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The event is free, the university mall will be packed with vendors and there will be panels and workshops with authors of all genres. If you’re in Tucson and love books, this event is well worth your time.

Here’s my schedule:

Saturday, March 11

    10-11am – Writing Science Fiction with Real Life Scientists – Integrated Learning Center Room 141. On this panel with me is J.L. Doty. We have expertise in science (telescope engineer and fiber optical engineer) and are making our way in the world of science fiction marketing our books. We discuss how we blend real science with fiction—and also get sales.

    4-5pm – Building Alternate Worlds – Integrated Learning Center Room 150. I’m moderating this panel that discusses how to create worlds where magic is real and gods, ghosts, and ghouls walk among us. The panelists are Gini Koch, Erika Lewis, Brian McClellan, and Samantha Shannon.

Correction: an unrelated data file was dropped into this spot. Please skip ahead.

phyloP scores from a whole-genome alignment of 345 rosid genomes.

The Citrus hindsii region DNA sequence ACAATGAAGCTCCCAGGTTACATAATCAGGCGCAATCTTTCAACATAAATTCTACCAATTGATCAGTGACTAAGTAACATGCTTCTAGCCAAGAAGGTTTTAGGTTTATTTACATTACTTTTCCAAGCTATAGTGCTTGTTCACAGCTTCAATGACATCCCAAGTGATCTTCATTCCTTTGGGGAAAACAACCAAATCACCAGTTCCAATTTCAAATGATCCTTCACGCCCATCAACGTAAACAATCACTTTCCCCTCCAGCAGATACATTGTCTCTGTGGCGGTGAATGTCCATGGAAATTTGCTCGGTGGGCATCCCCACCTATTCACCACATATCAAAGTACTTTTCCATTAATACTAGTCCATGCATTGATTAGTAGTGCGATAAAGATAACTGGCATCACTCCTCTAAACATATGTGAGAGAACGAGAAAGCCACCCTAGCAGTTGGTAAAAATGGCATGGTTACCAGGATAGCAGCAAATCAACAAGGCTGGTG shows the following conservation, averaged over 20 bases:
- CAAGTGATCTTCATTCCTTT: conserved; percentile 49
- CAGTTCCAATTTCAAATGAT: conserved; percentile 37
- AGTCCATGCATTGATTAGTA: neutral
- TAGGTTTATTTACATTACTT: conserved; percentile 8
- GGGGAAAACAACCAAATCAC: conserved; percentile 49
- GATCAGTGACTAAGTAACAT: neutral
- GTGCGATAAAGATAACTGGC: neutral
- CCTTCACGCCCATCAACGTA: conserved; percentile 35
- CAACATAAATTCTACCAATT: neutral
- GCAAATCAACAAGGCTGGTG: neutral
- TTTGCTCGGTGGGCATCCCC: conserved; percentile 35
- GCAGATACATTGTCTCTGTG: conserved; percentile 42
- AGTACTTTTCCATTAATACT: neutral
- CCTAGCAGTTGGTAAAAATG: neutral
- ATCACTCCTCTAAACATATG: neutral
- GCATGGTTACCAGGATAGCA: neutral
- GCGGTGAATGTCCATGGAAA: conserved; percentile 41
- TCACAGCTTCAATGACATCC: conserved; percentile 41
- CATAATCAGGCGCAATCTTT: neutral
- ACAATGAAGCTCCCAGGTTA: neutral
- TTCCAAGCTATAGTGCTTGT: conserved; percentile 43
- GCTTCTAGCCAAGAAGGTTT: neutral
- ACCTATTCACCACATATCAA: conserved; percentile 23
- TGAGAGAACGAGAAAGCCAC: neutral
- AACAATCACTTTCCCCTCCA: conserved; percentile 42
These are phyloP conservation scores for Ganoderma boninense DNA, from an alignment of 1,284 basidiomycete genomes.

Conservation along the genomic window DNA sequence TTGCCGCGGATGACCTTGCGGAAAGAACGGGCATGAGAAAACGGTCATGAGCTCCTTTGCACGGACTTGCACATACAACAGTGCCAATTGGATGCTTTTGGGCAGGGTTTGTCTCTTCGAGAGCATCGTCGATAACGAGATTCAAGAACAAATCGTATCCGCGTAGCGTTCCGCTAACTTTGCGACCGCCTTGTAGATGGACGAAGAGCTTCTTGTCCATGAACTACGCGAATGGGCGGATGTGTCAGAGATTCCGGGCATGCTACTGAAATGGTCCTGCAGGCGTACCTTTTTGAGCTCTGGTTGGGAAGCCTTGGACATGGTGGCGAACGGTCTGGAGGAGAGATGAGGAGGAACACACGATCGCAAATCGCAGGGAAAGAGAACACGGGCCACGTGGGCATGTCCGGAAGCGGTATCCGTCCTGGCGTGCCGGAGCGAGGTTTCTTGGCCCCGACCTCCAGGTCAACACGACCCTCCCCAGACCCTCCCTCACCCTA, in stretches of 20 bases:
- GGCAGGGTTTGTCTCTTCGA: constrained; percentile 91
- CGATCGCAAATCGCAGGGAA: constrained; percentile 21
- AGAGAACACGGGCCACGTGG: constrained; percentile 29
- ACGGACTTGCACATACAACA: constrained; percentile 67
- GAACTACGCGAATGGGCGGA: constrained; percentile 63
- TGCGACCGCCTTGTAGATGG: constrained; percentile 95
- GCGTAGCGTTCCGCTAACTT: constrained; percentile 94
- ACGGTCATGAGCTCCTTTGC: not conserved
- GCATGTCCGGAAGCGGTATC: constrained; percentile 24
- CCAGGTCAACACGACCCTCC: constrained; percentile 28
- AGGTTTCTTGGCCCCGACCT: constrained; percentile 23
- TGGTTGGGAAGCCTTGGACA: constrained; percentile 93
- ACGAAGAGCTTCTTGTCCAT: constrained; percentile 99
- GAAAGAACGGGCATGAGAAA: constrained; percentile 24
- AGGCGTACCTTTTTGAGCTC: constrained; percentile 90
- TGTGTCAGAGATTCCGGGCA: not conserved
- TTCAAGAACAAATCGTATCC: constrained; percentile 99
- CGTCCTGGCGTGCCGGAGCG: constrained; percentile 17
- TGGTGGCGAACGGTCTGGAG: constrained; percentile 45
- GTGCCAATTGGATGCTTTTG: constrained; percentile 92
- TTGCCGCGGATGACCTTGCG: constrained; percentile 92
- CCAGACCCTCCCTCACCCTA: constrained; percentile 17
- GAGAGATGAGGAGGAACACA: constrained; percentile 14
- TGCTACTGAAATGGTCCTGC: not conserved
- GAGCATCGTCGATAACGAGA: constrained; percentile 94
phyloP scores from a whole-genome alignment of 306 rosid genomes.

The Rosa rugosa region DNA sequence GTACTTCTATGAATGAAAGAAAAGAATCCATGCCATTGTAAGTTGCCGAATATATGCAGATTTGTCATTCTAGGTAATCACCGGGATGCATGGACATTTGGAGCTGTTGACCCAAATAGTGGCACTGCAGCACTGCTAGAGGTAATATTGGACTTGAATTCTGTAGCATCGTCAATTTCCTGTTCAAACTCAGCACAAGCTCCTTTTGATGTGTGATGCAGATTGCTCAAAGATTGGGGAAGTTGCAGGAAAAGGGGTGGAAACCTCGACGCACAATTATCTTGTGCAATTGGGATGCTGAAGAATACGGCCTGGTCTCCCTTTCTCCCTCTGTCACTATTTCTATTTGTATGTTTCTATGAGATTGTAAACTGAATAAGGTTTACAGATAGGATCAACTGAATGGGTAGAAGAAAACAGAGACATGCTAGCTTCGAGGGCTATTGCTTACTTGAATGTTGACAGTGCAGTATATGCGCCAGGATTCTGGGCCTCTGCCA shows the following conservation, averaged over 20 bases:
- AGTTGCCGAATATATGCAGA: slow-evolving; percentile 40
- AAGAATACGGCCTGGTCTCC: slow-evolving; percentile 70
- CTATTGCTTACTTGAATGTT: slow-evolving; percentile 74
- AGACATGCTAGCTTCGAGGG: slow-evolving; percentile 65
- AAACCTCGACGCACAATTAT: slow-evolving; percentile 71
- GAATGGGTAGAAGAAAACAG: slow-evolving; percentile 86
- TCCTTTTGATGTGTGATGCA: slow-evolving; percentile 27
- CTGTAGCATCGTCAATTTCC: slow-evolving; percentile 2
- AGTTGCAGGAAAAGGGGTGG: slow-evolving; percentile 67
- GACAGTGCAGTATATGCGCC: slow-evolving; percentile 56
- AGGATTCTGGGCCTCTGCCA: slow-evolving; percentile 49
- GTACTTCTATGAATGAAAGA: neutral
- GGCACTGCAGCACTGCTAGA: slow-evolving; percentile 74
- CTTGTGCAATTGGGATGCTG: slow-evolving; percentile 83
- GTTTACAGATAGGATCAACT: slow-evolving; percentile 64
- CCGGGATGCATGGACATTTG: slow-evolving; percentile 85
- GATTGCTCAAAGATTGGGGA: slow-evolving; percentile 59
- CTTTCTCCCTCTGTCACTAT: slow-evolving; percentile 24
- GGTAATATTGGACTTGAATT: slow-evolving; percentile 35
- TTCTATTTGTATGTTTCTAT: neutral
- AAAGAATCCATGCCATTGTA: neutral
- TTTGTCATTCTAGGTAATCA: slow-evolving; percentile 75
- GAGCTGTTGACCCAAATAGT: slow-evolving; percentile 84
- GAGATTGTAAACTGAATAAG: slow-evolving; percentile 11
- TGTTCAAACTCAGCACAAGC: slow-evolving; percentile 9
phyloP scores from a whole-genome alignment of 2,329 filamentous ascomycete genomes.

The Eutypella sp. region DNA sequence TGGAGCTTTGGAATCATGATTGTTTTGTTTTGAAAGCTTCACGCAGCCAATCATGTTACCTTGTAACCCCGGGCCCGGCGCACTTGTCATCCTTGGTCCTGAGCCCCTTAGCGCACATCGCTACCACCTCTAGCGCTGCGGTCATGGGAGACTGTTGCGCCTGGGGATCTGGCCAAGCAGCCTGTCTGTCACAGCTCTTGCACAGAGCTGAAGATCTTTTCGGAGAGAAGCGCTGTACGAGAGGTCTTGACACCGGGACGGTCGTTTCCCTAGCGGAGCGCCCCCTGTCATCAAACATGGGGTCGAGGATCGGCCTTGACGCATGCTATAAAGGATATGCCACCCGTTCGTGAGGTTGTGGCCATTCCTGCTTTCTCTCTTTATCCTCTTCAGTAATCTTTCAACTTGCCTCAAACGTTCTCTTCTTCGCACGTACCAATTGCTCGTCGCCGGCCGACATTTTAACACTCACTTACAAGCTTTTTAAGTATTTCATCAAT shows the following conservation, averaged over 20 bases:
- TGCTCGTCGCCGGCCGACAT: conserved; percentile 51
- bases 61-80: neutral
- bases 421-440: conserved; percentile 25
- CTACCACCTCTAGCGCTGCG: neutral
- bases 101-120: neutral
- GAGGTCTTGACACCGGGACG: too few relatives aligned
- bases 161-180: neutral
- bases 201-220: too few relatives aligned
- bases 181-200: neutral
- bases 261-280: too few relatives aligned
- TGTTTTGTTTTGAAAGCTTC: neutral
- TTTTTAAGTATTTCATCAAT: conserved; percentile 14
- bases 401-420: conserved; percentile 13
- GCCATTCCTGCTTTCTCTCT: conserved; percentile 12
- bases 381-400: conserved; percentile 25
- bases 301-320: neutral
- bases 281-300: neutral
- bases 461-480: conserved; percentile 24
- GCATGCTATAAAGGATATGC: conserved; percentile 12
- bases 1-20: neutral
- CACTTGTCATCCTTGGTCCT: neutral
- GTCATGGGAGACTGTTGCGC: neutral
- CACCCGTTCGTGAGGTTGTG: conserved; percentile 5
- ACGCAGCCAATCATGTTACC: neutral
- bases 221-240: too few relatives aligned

There will be an opportunity after each panel for you to buy books and have them signed. I’ve been reading the books by my fellow panelists and I know I’ll be getting books signed! The festival continues on Sunday, March 12. I’m sorry to say, my work schedule won’t permit me to attend the second day, especially since I know there are a lot more great panels and events. If you’re in Tucson next weekend, hope to see you there!

The Astronomer’s Crypt Available in Paperback

I am pleased to announce that my novel of ghouls, ghosts, and gangsters colliding on a dark and stormy night at an astronomical observatory with only scientists and engineers to stop them is now available in paperback as well as ebook.

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As it turns out, 2017 marks the tenth anniversary of the release of Amazon’s Kindle e-reader. Sony’s Libre e-reader was released four years before that. Since that time, various apps have allowed people to read books on their favorite mobile devices whether phone or tablet. In that time, the media that reports on the publishing industry has regularly reported on the “war” between e-publishing and print publishing.